The long-acting GLP-1 medications taken by participants were Ozempic (63.0%), Trulicity (35.2%), Bydreon (3.7%), and Tanzeum (3.7%) (Table 1). Some participants switched between medication types or experienced dosage adjustments during the time frame of interest. Furthermore, 27.8% of participants discontinued their long-acting GLP-1 medication over a two-year period. The most common reasons for discontinuing were gastrointestinal symptoms including nausea and vomiting (40.0%) and minimal or negative impact on glycemic control (20.0%). An additional 33.3% discontinued for unknown reasons. A less frequently documented reason for discontinuation was lack of insurance coverage (6.7%) (Table 2).
Baseline and post GLP-1 medication values were calculated for each parameter by averaging values over a two-year period before starting the medication, and values collected starting six months after initiation of long-acting GLP-1 therapy and ending at the time of chart review. Using this approach, we observed that HbA1c values decreased significantly from a baseline of 7.76 ± 1.40% to 7.05 ± 1.00% (mean difference = −0.71% percentage-points [%-points], p = 0.002, n = 43) (Table 3).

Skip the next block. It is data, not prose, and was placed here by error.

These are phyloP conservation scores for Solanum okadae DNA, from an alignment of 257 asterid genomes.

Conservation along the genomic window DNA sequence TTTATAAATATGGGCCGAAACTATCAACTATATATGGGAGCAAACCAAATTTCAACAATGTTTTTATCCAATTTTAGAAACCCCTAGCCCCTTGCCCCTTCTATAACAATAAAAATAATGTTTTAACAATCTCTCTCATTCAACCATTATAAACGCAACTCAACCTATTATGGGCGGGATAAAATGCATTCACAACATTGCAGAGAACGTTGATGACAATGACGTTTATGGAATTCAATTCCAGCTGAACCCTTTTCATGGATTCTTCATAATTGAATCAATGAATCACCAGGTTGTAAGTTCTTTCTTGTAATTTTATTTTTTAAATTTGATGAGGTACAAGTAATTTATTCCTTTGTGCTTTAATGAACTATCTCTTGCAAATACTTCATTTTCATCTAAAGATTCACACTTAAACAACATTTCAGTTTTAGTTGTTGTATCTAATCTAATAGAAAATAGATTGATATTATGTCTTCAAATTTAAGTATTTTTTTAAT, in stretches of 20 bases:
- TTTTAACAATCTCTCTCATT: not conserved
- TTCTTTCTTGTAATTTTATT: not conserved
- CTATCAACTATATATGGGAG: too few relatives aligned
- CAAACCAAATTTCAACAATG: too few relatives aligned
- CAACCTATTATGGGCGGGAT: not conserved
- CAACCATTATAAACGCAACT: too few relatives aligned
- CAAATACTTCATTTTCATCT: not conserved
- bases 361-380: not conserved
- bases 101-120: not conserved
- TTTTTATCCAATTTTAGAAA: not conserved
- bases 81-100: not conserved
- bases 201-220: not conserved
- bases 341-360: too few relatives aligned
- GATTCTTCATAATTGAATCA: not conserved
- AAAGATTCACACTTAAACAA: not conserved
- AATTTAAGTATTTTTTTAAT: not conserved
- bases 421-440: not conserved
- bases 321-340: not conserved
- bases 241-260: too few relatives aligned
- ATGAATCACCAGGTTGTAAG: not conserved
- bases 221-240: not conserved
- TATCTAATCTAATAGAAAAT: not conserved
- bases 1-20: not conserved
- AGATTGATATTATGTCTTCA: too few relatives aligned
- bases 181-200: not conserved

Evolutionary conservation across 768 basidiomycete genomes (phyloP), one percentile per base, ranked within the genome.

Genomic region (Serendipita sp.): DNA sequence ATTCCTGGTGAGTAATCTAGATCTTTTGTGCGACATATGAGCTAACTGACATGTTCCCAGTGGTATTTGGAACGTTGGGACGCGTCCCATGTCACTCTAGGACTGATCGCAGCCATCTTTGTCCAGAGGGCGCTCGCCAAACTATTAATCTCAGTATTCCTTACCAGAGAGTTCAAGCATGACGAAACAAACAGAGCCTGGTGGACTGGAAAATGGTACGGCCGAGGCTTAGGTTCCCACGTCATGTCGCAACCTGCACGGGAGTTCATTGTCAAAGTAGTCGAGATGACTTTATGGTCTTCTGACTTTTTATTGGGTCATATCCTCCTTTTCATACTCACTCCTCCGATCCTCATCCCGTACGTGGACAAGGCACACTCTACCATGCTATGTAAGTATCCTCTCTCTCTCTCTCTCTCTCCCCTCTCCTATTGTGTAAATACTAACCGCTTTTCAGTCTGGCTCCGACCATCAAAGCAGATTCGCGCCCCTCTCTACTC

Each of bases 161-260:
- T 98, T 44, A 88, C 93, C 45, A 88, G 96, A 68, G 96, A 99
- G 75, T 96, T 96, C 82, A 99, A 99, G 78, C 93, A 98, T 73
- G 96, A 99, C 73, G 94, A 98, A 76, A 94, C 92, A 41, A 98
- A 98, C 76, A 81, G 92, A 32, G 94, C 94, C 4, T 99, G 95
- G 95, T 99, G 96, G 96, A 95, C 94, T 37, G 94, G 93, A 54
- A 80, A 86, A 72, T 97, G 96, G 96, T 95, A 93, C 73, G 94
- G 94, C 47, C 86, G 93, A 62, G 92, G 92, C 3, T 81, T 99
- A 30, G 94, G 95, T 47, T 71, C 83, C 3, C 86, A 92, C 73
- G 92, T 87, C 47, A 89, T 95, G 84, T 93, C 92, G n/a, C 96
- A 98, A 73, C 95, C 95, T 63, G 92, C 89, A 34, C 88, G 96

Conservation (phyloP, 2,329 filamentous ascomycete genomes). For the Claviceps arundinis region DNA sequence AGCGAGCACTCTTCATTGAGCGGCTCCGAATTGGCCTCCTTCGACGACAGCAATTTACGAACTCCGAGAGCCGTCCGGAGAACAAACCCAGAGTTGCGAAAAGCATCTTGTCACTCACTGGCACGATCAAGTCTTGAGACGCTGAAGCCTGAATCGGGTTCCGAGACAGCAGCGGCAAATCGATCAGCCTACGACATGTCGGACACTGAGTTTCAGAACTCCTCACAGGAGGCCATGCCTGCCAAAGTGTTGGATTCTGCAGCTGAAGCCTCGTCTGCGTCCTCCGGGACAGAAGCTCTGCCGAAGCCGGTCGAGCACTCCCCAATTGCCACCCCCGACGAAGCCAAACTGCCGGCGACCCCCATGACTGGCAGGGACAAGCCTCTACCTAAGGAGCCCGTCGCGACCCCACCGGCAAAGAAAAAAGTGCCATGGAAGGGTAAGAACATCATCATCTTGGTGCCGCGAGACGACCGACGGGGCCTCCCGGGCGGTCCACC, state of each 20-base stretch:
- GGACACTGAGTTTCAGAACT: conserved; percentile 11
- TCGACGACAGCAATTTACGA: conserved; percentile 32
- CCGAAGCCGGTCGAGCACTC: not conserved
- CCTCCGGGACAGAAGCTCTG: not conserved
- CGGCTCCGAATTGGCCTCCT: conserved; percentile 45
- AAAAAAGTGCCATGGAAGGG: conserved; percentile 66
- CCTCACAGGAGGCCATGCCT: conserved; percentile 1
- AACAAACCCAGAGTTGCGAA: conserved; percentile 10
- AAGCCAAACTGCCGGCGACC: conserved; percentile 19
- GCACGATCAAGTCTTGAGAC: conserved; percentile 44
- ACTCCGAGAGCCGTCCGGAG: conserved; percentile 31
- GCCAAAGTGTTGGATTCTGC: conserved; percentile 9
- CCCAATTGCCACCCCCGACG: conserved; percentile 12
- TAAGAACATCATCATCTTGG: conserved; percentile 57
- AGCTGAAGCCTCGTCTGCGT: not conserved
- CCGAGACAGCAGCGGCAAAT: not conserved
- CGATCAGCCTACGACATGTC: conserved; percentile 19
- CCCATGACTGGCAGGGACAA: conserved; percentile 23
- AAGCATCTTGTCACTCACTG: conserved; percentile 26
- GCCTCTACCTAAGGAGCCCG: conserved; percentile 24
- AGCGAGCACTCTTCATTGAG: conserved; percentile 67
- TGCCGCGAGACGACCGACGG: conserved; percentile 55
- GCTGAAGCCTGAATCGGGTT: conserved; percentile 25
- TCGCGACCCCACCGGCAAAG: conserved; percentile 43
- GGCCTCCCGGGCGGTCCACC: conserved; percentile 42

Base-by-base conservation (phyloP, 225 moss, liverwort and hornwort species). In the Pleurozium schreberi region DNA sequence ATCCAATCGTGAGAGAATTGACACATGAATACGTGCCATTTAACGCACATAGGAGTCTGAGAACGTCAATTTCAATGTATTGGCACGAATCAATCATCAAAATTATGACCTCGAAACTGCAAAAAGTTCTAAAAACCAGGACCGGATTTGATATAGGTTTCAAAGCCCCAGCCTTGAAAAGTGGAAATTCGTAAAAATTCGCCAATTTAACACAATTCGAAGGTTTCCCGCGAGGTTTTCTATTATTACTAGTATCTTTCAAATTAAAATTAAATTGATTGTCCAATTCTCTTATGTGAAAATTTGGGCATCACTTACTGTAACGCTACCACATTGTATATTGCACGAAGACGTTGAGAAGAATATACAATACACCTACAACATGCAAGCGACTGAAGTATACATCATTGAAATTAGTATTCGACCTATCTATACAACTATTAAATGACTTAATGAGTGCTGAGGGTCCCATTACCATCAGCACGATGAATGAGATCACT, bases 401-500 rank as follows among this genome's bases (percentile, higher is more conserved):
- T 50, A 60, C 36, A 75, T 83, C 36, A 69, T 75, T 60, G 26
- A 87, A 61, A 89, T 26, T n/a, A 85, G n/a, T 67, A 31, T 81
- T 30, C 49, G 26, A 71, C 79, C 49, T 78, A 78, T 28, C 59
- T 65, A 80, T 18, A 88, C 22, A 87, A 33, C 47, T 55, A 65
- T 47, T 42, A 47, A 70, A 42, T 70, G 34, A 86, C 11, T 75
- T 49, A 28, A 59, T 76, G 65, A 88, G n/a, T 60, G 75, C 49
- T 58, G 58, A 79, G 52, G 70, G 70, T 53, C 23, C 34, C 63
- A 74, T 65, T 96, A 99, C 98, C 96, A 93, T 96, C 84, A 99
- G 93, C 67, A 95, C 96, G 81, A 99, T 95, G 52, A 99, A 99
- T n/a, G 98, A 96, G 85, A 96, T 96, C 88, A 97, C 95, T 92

Average time in range (TIR) increased significantly from a baseline of 54.59% ±23.12 to 66.74% ±17.82 (mean difference = +12.15%-points, p = 0.0009, n = 23). Average time in hyperglycemia decreased significantly from a baseline of 42.20% ± 21.47 to 30.23% ± 15.66 (mean difference = −11.97%-points, p = 0.006, n = 20). The 14-day BG average decreased from a baseline of 182 ± 32.00 mg/dl to 163 ± 24.9 mg/dl (mean difference = −19 mg/dl, p = 0.015, n = 27). There was a non-significant decrease in insulin requirement from 0.553 ± 0.22 units/kg to 0.547 ± 0.19 unit/kg (mean difference = −0.0061, p = 0.83, n = 18). There were no statistically significant differences in time in hypoglycemia (BG < 70) for baseline and post-GLP-1 CGM values (p = 0.09, n = 28) (Table 3). Per CGM data, there were also non-significant decreases in time spent in very low, low, and very high ranges (Figure 1). Although these changes were small, they represent an overall trend of improved glycemic control.